The Future of Sustainable Aviation is Hydrogen

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3Q 2021 | IN-6207

Aviation remains a market without a strong sustainable energy solution, though there is potential in using hydrogen.

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High on Hydrogen, Low on Emissions


Before the COVID-19 pandemic, aviation accounted for 2.5% of global CO2 emissions according to Our World in Data. This might seem like a small figure, but if you add in the long-term decrease in ozone (O3), decrease in methane (CH4), emissions of water vapor, soot, sulfur aerosols, and water contrails, the warming effect is much stronger. Combining these with CO2 emissions, aviation industry accounts for 3.5% of global warming. Although it is still a relatively small piece of the emissions pie, the difficulty in decarbonizing the industry remains a key challenge. Other larger emitting sectors such as road transport and power generation have had solutions in the form of renewable and nuclear energy, as well as the development of electric cars to counter emissions. The aviation industry has not seen a proven and scalable solution, but things have begun to progress.

In the summer of 2020, a California-based start-up called ZeroAvia successfully conducted a maiden flight in the UK on a six-seater Piper M-Class plane that runs solely on hydrogen. This flight was supported by the UK Government, whose Jet Zero Council is fully committed to the production and operation of sustainable aviation fuels and zero-emission aircrafts. With support from the UK Government, several private investors, and commercial partners, ZeroAvia is working to deliver a hydrogen-electric (fuel cell) powered aircraft capable of carrying up to 20 passengers for about 350 nautical miles (648 km). The company aims to offer commercial flights using the plane by 2023 and looks to expand the range of the aircraft to 500 nautical miles (926 km) with a capacity of 80 seats by 2026. Airbus, the world’s largest aircraft manufacturer, also has its sights on sustainable aviation with its zero-emissions commercial aircraft, ZEROe, looking to enter service by 2035. Airbus has announced three concept planes — a turbopro, a turbofan, and a futuristic-looking blended-wing design — capable of carrying upwards of 100 passengers and flying more than 1,000 nautical miles.

Pluses and Minuses of Liquid Hydrogen


Hydrogen is seen as a good solution for flying without causing harm to the climate. This is because a hydrogen propulsion powered aircraft emits zero CO2 emissions, and creates a 30-50% reduction in impacts from contrail and cirrus formation, compared to traditional fuel aircraft, according to a study by the Clean Sky 2 and Fuel Cells & Hydrogen 2 Joint Undertakings. The study also estimates that hydrogen combustion could reduce climate impact in flight by 50-75%, and with fuel-cell technology by 75-90%. On the energy front, specific to the case of flying, hydrogen packs larger amounts of energy per unit of mass, amounting to three times that of conventional jet fuel and more than a hundred times that of lithium-ion batteries. Fully electric planes have had some successes in smaller planes but lack the feasibility when it comes to larger planes on longer commutes. This is main due to its low energy density and battery efficiency still lagging far behind the traditional fossil fuel systems. Hydrogen-powered planes look to be the most feasible, sustainable solution at its current stage. However, there are questions surrounding its scalability at a competitive price while not incurring a large carbon footprint.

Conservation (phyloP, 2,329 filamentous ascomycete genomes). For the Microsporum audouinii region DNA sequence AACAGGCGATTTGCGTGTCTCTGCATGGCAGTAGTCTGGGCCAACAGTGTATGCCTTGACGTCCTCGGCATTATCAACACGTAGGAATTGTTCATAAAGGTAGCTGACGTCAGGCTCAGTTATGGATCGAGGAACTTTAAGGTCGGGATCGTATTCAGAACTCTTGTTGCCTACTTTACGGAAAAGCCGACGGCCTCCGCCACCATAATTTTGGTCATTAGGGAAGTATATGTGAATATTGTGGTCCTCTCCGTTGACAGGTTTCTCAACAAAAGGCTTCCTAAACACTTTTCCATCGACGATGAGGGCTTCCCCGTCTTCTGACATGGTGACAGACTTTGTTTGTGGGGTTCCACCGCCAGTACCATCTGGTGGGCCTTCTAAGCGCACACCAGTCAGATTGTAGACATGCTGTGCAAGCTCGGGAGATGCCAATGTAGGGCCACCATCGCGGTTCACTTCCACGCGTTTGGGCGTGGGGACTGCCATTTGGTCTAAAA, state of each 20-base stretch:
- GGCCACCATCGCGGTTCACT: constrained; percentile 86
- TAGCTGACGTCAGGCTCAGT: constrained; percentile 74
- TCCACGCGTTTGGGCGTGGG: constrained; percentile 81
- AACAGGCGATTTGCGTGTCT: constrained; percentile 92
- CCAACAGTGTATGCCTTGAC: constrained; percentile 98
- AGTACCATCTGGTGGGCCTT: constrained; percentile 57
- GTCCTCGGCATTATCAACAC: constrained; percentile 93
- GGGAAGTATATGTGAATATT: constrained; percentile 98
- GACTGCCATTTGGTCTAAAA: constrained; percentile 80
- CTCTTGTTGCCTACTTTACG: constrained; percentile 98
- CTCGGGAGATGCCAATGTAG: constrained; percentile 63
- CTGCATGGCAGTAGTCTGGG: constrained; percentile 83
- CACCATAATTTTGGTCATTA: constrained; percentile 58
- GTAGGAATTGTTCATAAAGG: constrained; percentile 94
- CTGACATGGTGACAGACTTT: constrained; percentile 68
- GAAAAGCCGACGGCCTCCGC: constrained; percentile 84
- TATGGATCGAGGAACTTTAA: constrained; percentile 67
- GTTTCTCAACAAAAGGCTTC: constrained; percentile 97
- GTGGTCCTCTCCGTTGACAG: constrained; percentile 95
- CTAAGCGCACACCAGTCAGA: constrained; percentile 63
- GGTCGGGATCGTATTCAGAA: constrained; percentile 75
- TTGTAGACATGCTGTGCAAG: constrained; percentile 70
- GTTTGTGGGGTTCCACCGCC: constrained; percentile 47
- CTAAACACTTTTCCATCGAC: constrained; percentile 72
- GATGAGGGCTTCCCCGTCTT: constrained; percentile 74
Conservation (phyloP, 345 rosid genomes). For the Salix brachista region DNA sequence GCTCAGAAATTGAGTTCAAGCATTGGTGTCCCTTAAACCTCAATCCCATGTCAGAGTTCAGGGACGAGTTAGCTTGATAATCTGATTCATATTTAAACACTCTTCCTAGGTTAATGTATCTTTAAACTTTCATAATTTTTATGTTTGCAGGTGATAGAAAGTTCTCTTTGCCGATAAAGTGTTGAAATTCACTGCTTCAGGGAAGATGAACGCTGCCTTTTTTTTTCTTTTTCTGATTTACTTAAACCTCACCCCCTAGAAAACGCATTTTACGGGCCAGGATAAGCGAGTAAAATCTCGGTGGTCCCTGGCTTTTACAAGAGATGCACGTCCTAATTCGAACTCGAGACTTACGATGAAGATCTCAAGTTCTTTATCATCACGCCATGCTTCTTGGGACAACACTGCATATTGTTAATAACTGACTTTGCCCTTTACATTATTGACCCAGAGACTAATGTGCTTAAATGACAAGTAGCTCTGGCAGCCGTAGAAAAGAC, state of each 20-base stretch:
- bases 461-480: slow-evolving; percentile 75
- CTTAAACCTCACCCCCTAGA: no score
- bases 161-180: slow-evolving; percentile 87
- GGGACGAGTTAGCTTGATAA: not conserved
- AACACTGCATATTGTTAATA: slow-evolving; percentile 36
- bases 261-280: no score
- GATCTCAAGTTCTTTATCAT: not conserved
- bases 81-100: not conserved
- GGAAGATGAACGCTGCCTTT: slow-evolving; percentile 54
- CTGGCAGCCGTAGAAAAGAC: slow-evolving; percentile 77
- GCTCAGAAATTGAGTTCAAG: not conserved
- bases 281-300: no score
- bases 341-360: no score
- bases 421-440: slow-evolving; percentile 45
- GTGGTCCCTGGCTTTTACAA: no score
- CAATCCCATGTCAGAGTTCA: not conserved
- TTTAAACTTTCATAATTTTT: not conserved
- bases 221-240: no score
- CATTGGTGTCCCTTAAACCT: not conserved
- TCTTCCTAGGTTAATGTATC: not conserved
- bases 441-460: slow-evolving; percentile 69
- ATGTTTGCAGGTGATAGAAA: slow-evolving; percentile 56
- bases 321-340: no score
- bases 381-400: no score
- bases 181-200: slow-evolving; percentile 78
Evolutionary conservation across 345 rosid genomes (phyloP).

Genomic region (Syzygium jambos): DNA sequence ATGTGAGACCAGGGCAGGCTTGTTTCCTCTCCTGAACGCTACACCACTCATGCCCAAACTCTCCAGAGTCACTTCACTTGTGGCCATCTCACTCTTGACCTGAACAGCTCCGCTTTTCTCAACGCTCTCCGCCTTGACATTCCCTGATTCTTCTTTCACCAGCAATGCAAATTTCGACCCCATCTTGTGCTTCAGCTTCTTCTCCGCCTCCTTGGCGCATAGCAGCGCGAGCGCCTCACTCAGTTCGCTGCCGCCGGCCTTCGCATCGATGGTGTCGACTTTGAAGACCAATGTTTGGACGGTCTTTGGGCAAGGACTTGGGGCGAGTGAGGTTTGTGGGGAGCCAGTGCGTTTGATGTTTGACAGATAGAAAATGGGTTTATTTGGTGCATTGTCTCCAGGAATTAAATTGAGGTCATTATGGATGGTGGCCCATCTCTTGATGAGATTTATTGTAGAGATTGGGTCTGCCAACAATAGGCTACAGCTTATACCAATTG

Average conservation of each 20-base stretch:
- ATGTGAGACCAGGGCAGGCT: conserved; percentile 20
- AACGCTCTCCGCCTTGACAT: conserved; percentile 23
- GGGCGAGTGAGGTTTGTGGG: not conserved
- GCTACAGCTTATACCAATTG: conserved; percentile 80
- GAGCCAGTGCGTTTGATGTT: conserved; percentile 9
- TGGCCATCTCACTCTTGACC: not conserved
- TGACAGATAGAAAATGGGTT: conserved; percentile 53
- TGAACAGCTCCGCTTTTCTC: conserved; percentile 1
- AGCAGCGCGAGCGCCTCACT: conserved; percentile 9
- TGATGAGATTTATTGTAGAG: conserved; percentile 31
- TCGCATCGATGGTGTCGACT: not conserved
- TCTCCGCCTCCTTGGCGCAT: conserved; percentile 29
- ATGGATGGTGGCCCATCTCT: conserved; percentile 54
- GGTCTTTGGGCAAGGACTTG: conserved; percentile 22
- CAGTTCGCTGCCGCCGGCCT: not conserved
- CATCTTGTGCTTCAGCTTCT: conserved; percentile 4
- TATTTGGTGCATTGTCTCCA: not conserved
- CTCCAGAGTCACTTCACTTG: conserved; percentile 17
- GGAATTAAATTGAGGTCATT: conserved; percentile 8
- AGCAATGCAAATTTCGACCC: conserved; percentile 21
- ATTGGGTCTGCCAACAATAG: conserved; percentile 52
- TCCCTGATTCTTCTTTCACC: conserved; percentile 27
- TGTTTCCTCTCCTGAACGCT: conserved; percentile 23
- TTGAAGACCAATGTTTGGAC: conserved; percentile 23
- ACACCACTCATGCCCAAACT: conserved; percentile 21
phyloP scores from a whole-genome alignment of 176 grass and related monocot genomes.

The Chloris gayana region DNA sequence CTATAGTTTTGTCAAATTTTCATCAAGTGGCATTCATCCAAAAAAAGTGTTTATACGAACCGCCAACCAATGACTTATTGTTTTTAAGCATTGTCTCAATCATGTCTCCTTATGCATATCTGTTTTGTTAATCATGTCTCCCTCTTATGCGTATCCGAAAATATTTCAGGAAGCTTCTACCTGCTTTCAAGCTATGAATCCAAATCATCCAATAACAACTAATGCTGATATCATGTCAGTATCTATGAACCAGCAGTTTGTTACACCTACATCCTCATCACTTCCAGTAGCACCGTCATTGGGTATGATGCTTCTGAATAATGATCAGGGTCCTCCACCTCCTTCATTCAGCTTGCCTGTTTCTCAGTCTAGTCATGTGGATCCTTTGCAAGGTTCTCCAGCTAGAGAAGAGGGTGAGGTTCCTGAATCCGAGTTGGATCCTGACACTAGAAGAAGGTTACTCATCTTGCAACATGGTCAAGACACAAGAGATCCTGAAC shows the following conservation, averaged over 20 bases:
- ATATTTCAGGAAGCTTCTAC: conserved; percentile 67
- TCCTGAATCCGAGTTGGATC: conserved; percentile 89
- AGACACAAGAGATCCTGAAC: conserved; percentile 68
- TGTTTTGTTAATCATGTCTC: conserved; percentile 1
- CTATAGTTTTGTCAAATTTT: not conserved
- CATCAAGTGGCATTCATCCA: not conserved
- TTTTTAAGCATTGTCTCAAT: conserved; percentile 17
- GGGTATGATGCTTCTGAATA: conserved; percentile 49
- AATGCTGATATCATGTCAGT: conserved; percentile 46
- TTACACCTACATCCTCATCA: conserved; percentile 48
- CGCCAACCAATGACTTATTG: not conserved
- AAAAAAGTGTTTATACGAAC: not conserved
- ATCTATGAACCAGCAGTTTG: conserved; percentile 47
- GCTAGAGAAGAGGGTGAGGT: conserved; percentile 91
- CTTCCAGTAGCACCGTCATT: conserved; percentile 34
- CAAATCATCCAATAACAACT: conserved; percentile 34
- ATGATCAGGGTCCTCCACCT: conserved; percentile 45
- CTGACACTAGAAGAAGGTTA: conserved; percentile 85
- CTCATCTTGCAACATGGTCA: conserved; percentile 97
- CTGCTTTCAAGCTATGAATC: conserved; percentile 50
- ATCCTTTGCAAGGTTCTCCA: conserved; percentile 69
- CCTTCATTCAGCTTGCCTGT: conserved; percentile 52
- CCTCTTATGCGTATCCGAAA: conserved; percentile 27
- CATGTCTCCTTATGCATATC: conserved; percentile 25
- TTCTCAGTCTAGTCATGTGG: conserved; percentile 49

For one, hydrogen gas needs to be compressed or converted to liquid through extreme cooling for it to be stored in large quantities. Another disadvantage is that the energy density of liquid hydrogen is a quarter that of jet fuel, and therefore, for the same amount of energy, it would require a storage tank four times the size. Planes would need to be built bigger or accommodate larger storage tanks, leading to fewer passengers. The process of producing hydrogen from water involves the process of electrolysis, which is both expensive and requires large amounts of energy. With that comes questions on whether the production of hydrogen can be scaled to achieve a competitive price while maintaining a low carbon footprint.

Scaling Hydrogen to Replace Traditional Jet Fuel


According to Britain’s Royal Society, liquid hydrogen is likely to remain twice as expensive as fossil fuels for the next few decades. As such, the transition to hydrogen requires a consorted effort from the entire aviation ecosystem together with support from government bodies and industrial partners. To tackle the challenges of hydrogen usage, governments must first increase funding for research and technology in order to promote the use of more sustainable fuels while also allowing for modernization of aircraft fleets to new, more environmentally friendly planes. Furthermore, it is important for collaboration and innovation to allow for sustainable and effective scaling of hydrogen production with the ultimate goal of lowering prices closer to that of traditional jet fuel.



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